IOWA CITY — Faucets in patient room sinks are angled to prevent splashing and germ spread, keeping infection rates down. Floors are made of a rubber material, reducing noise and providing some cushion.
Neonatal intensive-care rooms include refrigerators for breast milk and accommodations for two parents to sleep. Even drainage systems in the bathrooms were designed with kids in mind — floors are slopped to avoid accidental flooding.
The new $360 million, 14-floor University of Iowa Children’s Hospital is on track for completion in August 2016 — with its first patients expected in December 2016 — and nearly every aspect of the facility’s creation has been tested, considered, or approved by kids like and including those it will serve.
“This place was especially designed for them,” Scott Turner, executive director of the UI Children’s Hospital, said Thursday during a tour of the 507,000 square-foot facility.
Construction of the hospital began in fall 2012 and hasn’t been totally seamless — managers have had to scramble to find enough skilled workers for health care-specific portions of the project and administrators recently went to the Board of Regents to ask for $68 million more than expected.
But, with the project coming together and mock-up rooms now available for view, officials say the state-of-the-art facility not only will provide a safe, fun, and welcoming space for kids and their families, but will equip physicians to continue providing and enterprising world-class care.
“It’s a tool that is going to transform what we do,” Turner said.
Instead of typical recovery spaces separated by curtains, for example, the new hospital will provide private recovery rooms expected to slash recovery times. Patients will be transported on elevators not shared with staff moving goods and materials — unlike in the main hospital.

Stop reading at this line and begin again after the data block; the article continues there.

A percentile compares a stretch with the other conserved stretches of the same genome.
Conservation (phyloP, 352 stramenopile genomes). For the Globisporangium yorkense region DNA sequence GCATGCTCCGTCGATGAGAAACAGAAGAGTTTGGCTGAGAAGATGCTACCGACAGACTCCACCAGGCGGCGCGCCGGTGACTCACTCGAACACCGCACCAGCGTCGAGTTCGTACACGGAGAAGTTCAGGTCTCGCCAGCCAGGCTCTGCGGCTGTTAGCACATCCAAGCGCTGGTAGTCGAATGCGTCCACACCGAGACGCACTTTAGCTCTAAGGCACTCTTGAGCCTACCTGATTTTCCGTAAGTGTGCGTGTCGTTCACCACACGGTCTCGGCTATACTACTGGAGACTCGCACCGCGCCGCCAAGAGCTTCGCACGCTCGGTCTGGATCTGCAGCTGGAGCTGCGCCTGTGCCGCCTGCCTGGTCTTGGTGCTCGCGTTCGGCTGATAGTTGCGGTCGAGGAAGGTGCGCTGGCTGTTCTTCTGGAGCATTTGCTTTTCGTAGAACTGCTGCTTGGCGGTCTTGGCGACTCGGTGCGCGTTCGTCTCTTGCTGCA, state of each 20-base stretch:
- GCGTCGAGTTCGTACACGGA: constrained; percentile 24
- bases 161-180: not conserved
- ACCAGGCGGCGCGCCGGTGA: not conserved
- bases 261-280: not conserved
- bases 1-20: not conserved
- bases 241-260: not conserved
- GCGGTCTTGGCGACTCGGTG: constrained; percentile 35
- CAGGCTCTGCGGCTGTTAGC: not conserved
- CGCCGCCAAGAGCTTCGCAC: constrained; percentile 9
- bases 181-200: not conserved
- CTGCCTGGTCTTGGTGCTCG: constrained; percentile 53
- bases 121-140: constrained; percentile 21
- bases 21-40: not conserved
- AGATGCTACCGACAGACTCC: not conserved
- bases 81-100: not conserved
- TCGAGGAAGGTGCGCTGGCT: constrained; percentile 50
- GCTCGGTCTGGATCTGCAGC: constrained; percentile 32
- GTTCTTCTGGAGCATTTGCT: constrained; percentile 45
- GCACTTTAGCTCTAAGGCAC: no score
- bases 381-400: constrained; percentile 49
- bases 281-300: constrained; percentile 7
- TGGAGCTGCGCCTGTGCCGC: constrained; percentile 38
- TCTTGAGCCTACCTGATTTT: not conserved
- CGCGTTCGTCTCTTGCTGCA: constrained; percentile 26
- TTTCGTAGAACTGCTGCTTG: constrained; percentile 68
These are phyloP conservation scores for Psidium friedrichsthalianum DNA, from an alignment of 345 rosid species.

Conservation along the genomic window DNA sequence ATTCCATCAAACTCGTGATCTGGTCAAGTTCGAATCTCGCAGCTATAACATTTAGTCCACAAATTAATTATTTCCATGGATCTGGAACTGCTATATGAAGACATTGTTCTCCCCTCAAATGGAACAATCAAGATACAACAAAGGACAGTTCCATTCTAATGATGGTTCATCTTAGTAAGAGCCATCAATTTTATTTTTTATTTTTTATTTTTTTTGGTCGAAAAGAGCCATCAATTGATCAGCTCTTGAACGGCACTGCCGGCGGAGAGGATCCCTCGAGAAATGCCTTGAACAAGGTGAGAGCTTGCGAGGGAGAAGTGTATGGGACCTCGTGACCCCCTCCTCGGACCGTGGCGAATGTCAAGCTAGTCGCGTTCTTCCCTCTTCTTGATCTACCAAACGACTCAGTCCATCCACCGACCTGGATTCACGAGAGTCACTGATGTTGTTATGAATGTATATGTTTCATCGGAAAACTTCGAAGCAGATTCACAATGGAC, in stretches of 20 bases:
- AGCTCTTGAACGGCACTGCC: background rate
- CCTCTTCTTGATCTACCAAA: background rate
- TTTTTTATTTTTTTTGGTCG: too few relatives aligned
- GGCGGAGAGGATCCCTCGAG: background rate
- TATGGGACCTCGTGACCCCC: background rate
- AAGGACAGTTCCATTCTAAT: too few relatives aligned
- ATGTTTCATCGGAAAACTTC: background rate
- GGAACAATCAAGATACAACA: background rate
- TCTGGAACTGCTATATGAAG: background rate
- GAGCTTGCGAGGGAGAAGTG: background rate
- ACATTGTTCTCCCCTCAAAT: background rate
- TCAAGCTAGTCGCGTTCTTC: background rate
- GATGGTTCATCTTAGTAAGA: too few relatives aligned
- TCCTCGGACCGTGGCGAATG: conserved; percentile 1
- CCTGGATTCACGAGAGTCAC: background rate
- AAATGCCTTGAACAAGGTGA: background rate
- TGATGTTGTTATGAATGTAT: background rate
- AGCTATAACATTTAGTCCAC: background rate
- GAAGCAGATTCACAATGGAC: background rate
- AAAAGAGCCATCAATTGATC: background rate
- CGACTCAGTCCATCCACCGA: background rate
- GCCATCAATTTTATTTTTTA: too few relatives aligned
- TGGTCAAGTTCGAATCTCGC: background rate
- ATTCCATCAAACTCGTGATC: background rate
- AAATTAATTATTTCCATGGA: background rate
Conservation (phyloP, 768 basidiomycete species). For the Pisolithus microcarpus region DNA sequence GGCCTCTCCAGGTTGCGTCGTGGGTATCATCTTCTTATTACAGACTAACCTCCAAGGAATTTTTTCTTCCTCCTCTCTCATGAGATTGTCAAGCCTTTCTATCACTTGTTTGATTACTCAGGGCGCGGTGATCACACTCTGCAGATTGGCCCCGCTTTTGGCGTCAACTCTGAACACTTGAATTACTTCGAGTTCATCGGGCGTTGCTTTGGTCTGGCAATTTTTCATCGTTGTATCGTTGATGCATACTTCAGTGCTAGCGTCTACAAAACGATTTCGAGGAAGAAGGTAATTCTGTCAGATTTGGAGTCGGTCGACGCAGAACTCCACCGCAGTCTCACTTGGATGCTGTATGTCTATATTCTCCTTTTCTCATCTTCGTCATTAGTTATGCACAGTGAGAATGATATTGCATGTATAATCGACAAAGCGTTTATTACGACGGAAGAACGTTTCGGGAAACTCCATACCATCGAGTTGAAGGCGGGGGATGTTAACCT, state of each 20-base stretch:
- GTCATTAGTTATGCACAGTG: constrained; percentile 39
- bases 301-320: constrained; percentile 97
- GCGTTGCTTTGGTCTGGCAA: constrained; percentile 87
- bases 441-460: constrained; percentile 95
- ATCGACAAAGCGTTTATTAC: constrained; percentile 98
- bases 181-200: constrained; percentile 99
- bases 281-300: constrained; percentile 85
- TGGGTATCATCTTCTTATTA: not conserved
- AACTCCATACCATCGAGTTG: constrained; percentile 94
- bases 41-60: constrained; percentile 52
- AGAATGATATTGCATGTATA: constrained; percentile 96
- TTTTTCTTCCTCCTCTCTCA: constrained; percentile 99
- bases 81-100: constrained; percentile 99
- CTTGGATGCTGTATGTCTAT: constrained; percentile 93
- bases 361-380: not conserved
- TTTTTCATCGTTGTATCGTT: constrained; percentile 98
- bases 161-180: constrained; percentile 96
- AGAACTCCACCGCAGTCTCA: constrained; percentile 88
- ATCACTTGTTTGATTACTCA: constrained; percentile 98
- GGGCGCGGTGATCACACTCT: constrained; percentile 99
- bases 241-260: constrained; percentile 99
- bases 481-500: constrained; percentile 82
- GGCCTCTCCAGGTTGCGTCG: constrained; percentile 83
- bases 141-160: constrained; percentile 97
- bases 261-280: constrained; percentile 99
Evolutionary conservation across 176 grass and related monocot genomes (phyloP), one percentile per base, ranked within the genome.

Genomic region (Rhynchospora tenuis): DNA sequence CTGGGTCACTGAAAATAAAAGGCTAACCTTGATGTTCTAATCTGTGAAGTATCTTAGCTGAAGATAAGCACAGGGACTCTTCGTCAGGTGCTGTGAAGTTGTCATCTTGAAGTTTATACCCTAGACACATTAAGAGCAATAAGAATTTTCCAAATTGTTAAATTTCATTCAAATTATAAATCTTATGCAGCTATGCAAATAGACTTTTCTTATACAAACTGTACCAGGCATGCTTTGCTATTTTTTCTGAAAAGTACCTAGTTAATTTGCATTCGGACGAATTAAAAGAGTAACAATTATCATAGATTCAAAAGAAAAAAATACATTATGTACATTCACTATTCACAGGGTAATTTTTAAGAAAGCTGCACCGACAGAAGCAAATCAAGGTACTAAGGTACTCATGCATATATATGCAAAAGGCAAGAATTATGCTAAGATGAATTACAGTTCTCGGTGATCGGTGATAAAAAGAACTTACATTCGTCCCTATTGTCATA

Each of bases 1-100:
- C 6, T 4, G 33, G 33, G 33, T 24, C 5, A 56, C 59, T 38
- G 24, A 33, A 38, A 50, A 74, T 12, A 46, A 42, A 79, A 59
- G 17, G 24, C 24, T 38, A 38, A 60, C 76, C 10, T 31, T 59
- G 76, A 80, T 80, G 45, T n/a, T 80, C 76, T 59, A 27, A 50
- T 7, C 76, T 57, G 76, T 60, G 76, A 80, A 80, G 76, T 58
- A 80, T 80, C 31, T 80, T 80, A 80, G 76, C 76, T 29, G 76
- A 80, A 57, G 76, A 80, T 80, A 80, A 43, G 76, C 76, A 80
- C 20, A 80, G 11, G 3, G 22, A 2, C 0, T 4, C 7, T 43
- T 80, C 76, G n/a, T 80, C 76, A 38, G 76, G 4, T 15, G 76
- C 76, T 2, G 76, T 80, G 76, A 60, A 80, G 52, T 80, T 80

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The new facility will include infrastructure designed to care for patients with infectious diseases — like the Ebola virus — to ensure safety for the children, visitors, and staff. Seven isolation rooms and four protective environment rooms have been developed with modifications to heating, ventilation, and air conditioning systems.
The 11th floor Pediatric Cancer Center — funded by donations from UI Dance Marathon — will include a specialized radiation protective room with lead shielding to treat patients needing radioactive therapy. And the building’s windows are eight layers thick and capable of withstanding projectiles and debris at tornado-force speeds.
Other amenities taking shape in the hospital include a children’s theater, play space, exercise room, healing garden, mediation room, garden, playground, dining facility and a “press box” that provides a full-field view of Kinnick Stadium — where the Hawkeyes play home football games.
The hospital’s 12th-floor, where the press box is located, is the tallest inhabitable space in Johnson County at 164 feet, said Jason Miller, project manager for the Children’s Hospital. And they couldn’t go any higher if they wanted to due to airport regulations, he said.
Faculty and administrators have been recruiting additional physicians to the new facility for years, and Turner said there are only a few specialties that need to be filled out. Operating the hospital also will require new hires — about 225 — in the form of housekeeping, imaging, pharmacy employees and nurses.
By the numbers:
$360 million project cost
• 14 floors
• 164 feet tall
• 507,000 gross square feet of new construction
• 650 new underground parking spaces
• 7,557 light fixtures
• 5,100 tons of steel
• 12 miles of duct work
• 1,168 doors
• 8,324 outlets